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A Representation Review is a process required by the Local Government Act 1999 which considers the composition of the Council and the advantages and disadvantages of various representation options. The key areas for consideration are:
A council must ensure that all aspects of the composition of the council, and the issue of division or potential division, of the area of the Council into wards, are comprehensively reviewed.
City of Prospect undertook its last Representation Review during 2013. Councils in South Australia are currently required to undertake regular reviews of their elector representation arrangements, which is approximately every 8 years. The Minister has approved the current schedule which captures City of Prospect.
The process for the Representation Review requires Council to undertake the following steps:
Any changes as a result of the Representation Review will take effect for the next general elections to be held in November 2022.
The Final Representation Review Report must take into account the principles set out in section 26 of the Local Government Act 1999 (the Act), namely:
Council is required to take the following matters into account in conducting the Representation Review:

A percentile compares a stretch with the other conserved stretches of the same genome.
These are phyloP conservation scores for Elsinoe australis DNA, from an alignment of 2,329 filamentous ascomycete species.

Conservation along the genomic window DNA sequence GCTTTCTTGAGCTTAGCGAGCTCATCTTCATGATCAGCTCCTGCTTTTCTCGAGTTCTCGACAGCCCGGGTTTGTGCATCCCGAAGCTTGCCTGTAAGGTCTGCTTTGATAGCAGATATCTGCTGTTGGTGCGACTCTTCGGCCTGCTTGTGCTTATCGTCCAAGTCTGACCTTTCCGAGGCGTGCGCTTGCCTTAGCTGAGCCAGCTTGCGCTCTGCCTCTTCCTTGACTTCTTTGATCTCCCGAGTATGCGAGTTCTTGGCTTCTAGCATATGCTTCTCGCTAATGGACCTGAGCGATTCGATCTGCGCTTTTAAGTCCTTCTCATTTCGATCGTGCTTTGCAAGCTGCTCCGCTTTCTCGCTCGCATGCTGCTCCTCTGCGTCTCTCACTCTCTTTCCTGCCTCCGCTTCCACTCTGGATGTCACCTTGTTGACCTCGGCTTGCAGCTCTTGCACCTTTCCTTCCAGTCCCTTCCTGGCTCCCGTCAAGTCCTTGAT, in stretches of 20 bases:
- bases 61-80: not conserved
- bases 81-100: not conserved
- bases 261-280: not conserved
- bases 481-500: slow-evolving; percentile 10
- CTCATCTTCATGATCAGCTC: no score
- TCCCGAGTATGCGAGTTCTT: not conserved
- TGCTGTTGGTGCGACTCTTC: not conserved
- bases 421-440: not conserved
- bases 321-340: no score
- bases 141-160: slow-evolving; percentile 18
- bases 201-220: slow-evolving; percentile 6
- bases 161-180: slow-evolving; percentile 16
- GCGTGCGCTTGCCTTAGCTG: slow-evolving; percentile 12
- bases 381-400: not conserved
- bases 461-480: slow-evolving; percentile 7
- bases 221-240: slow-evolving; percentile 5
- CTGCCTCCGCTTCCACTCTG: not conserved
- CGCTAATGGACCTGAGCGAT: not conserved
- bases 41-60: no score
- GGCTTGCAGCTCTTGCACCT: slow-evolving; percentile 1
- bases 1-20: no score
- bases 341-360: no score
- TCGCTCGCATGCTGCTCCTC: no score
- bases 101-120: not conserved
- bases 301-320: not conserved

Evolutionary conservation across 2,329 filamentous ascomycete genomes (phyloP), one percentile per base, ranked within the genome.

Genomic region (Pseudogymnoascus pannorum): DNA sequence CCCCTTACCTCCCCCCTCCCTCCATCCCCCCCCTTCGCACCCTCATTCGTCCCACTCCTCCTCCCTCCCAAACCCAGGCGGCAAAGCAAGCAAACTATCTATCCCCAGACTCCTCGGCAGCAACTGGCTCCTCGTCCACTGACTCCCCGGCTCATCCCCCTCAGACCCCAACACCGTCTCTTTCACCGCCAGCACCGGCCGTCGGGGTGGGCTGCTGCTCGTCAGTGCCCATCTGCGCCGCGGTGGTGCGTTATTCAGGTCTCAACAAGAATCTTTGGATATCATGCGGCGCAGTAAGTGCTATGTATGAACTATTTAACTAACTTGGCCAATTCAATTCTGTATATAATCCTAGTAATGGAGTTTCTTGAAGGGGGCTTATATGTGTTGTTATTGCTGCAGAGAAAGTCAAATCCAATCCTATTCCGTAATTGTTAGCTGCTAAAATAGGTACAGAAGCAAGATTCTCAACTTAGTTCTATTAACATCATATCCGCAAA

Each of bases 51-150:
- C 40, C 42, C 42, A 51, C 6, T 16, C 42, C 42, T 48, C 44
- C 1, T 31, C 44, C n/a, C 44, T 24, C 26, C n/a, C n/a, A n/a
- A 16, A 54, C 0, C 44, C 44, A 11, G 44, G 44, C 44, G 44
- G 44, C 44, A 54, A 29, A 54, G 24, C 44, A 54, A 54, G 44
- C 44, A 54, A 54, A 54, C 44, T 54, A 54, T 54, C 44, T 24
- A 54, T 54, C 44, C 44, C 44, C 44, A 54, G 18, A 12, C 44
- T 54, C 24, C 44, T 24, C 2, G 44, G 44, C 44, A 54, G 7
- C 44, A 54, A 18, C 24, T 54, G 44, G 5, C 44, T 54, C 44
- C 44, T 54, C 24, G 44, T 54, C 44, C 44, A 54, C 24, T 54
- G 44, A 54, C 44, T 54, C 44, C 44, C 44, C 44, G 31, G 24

This Bill seeks to amend the provisions of the Local Government Act (the Act), including matters relating to the composition of councils and the elector representation review process.
Specifically it seeks to:
As such it is only really the third dot point that will apply to the City of Prospect, which aims to simply future processes for efficiency and simplicity.
The potential changes to the Act are being taken into consideration as Council progresses through the current review.
An elector is a person or body who is either enrolled on the House of Assembly electoral roll (used for state and federal elections) or has applied to be on the Council’s Voters Roll. The Council’s voters roll allows:
To be included on the Council’s Voters Roll for the 2022 election eligible persons and groups will need to apply after 1 January 2022 to the close of rolls using the forms available.
The Representation Review is expected to cost the council $22,000 (maximum and afforded through the ABP and Budget for this financial year). This includes the preparation of the two consultation reports, costs of the statutory notices in the SA Government Gazette and in a newspaper circulating in the council area and all consultation activities.
In reviewing the Final Report from Council the Electoral Commissioner needs to determine that the requirements of Section 12 of the Local Government Act 1999 have been satisfied, specifically in relation to Council’s interpretation of the parties that were eligible to make a submission during the public consultation stages and that the Council has provided for a genuine and participatory engagement process.
Should this not be adequately demonstrated or there is inconsistent or no evidenced decision making, the Commissioner may not certify Council’s final review report. Aside from having to repeat the process this could carry reputational and financial risks.
It is of paramount importance to ensure that no interested person is denied the opportunity to provide a submission and that the mandated timeframes are adhered to.